Rhubarb-Rheum; Radix rhei; Rhubarb rhizome

2.1.2 Rhubarb



Synonyms: Rheum; Radix rhei; Rhubarb rhizome.
Biological Source: Rhubarb is the rhizome and roots of Rheum officinale Bail., R. palmatum L., Rheum emodi Wall ; R. webbianum Royle, belonging to the family Polygonaceae. The rhizome and roots are mostly collected from 6-7 year old plants just prior to the following season. They are commercially available either with intact cortex or partially decorticated.
Geographical Source It is obtained largely from cultivated as well as wild species of Rhubarb grown in regions extending from Tibet to South East China. It is also found in Germany and several European countries. In India it is grown extensively in Kashmir, Kullu, Sikkim, Uttar Pradesh, Panjab. It is also found in Nepal. It is cultivated in Southern Siberia and North America.
Preparation The rhizomes are collected either in spring or in autumn from 6 to 10 year old plants., grown at an altitude of more tha 3, 000 meters. These are duly cleaned, decordicated and dried. The relatively larger rhizomes are cut into small pieces either longitudinally or transversely. The cut fragments are threaded and dried in the shade. They are also dried artifically in an atmosphere of hot wooden boxes and exported for commercial consumption.
Description Rhubarb is usually found to be compact, rigid, cylindrical conical or barrel shaped with 8-10 cm length and 3-4 cm thickness. They appear to be mostly longitudinally wrinkled, ridged or furrowed; whereas a few of them do exhibit transverse annulations or wrinkles. Interestingly, the flat pieces are prepared from large rhizomes that are normally cut longitudinally and, therefore, they appear to be largely as plano-convex with tapering at both ends. These two varieties of pieces possess a sharp characteristic odour and a bitter astringent taste. The surface is often smeared with a bitter yellowish powdery substance, which on being removed gives rise to a rather smooth surface that appears to be pale brown to red in colour.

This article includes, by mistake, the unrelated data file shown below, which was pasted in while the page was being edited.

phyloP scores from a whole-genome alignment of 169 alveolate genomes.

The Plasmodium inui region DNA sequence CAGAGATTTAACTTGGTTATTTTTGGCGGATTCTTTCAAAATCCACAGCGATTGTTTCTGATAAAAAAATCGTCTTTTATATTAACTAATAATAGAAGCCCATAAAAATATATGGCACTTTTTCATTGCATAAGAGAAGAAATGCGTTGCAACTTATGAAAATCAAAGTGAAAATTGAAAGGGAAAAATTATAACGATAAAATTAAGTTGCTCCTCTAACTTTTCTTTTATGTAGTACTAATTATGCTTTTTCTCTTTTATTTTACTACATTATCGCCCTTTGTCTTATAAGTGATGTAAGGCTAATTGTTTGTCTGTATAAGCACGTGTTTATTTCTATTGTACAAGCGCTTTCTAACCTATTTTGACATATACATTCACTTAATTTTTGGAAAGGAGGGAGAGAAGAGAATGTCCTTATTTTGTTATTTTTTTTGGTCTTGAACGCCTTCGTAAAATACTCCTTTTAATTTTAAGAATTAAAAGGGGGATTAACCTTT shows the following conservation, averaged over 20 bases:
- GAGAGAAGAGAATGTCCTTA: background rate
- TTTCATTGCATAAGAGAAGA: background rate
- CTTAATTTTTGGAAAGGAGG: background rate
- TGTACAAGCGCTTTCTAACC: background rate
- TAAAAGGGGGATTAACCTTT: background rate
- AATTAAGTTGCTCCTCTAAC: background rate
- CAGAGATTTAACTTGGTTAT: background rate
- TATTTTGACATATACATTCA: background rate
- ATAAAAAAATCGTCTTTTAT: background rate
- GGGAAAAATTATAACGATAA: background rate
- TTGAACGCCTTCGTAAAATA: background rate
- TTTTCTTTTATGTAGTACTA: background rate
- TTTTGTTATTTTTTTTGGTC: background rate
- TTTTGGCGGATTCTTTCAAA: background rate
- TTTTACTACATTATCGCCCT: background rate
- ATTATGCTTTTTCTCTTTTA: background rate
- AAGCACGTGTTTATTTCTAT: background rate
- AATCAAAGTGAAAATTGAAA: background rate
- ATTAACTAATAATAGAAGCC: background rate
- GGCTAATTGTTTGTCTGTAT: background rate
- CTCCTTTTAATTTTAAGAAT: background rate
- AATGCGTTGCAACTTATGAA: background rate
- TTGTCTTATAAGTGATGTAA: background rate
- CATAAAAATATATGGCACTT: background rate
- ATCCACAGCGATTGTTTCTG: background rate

Chemical Constituents Rhubarb essentially contains mainly the anthraquinone glycosides and the astringent components. The former range between 2 to 4.5% and are broadly classified into four categories as stated below:
(a) Anthraquinones with —COOH moiety—e.g., Rhein; Glucorhein;

(b) Anthraquinones without —COOH moietye.g., Emodin; Aloe-Emodin; Chrysophanol; Physcion;

(c) Anthrones and Dianthrones of Emodin—as shown below:

(d) Heterodianthrones—e.g. Palmidin A, B, and C, which are produced from two different anthrone molecules, as stated under:
Palmidin A : Aloe-emodin anthrone + Emodin anthone
Palmidin B : Aloe-emodin anthrone + Chrysophanol anthrone
Palmidin C : Emodin anthrone + Chrysophanol anthrone
However, the astringet portion of rhubarb chiefly comprises with the following components, namely: gallic acid as α- and β-glucogallin; tannin as d-catechin and epicatechin.

Rhubarb in addition to the above constituents, consists of rheinolic acid, pectin, starch, fat and calcium oxalate. The calcium oxalate content ranges between 3-40% in various species of rhubarb which reflects directly on the corresponding ash values (i.e., total inorganic contents).
Chemical Tests
1. The Rhubarb powder on being treated with ammonia gives rise to a pink colouration.
2. Rhubarb gives a blood-red colouration with 5% potassium hydroxide.
3. It gives a positive indication with modified Borntrager’s test (see under Aloes).
Uses
1. It is used mainly in the form of an ointment in the treatment and cure of chronic eczema, psoriasis and trichophytosis—as a potent keratolytic agent.
2. It is employed as a bitter stomachic in the treatment of diarrhoea.
3. It is also used as a purgative.

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